Bridget Riley’s most recent exhibition at London’s Hayward gallery – following the critically-acclaimed debut at the Scottish National Gallery in Edinburg earlier in 2019 – is the most comprehensive one of the artist’s career to date, with more than seventy years of work that manifestate the interaction of form and color and its influence on human perception. “Long before I ever saw a major painting… I had been fortunate enough to discover what ‘looking’ can be – sometimes in mere glance one can see more than in the close scrutiny of a thousand details… I discovered that I was pain-ting in order to ‘make visible’,” she stated in the essay The Pleasures of Sight of 1984.
Characterized by austere lines and grids imposed upon grounds of muted color, Agnes Martin’s paintings negotiate with elegance the confines of structure, space, draftsmanship and the metaphysical. Interested in the transcendent potential of painting, Martin was a contemporary of the Abstract Expressionists. Her oeuvre played a critical role also in heralding the advent of Minimalism.
Painting appears like the strongest media on market – and the more actual enthusiasm of collectors go to historicized female artists, following contemporary issues like the Black Lives Matter, and showing an interest that has been proven for a sculpture tasting ancestral.
A news on the art market is also the Art Banking Department of Petricca&Co Capital², FCA authorized, managing Alternative Investment Funds with a base in London, Luxembourg and Hong Kong.
With a team of experts – led by the CEO Stefano Petricca and accompanied by the advice of the lawyer Virna Fontanella, General Counsel – work on articulate transactions from Blue Chips artworks of Modern Masters to Contemporary Art.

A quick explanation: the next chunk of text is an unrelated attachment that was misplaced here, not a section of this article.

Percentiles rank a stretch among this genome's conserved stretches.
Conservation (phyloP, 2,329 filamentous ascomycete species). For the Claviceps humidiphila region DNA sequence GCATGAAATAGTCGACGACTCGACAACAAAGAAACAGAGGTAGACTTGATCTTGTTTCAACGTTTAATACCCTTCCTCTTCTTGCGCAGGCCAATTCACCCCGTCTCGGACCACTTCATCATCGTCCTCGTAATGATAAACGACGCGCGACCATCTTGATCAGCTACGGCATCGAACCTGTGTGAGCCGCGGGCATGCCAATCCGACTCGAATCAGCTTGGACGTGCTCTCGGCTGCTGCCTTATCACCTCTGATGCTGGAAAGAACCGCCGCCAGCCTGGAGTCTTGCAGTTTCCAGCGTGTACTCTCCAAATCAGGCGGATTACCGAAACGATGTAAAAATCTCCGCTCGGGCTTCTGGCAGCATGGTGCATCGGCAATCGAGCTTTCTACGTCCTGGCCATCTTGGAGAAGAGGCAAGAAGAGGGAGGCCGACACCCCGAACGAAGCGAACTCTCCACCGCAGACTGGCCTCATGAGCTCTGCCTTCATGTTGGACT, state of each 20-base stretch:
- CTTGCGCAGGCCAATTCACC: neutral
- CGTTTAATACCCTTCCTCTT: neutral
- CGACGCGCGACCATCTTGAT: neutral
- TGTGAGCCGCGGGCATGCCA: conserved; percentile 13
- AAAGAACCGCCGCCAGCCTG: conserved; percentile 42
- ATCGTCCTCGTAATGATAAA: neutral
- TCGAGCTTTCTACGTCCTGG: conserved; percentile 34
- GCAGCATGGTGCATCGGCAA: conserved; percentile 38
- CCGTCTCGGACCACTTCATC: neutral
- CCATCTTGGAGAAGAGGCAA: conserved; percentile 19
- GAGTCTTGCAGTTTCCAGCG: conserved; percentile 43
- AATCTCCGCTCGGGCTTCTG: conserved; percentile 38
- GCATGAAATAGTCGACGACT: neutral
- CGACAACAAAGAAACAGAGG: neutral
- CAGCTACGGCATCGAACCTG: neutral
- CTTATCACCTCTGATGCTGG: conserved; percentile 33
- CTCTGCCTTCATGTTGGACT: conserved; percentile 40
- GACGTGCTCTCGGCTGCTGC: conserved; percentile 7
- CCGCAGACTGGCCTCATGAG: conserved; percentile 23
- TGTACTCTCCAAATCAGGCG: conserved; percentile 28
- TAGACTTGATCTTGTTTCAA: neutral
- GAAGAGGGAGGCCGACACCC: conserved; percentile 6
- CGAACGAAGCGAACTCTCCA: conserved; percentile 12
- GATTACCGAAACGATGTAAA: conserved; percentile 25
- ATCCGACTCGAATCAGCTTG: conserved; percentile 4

The landmark is a market that has seen the value of artworks incredibly rising in the last twenty years, affecting players of global companies from different industrial sectors who bid at auctions and buy in the art market because they interpret the purchase as an absolute investment and – on the other hand – linking their activities to the art world to enhance the status of their own companies. “Investors ask previsions for the art market, for a double appropriation of value: economic and aes-thetic” affirms Mr. Stefano Petricca.
Changes in the market can happen fast, due to institutional push, speculative rush, change in taste, death or divorce of a collector…
Results³ – from how many individuals searched for their auction records – offer a vivid picture of a changing industry that privileges youth more than ever before and which is increasingly recognizing the value of women and artist of color, as seen also from the outcomes of Art Basel Miami Beach 2019.
Artist born after 1975 took up 23 slots on the 100-artists list, led by market darling Jonas Wood (b. 1977), most searched artist of the decade. Canvas-slasher Lucio Fontana (1899–1968) and abstract color theorist Josef Albers (1888–1976) are the only two not qualifying neither postwar (artists born between 1911 and 1944) nor contemporary (artists born after 1945).
In the 2010s street art sold out, beginning to cashing in on a new generation. KAWS, the New Jersey-born graffiti artist turned art-market sensation, is the second fastest-rising on the list, that contains also names like RETNA, Banksy, Mr. Brainwash, Shepard Fairey, Invader.
The era has seen also a changing marketplace, even if not yet a fundamentally transformed one, in regards of artists who have been making waves and wielding influence outside its confines for decades; with the emblematic presence of Yayoi Kusama as third on the list and Sam Gilliam as fourth.
It is charming that the market of the 2010s loved youth, showed that the pull of street art is real and that it is not entirely a white man’s game anymore.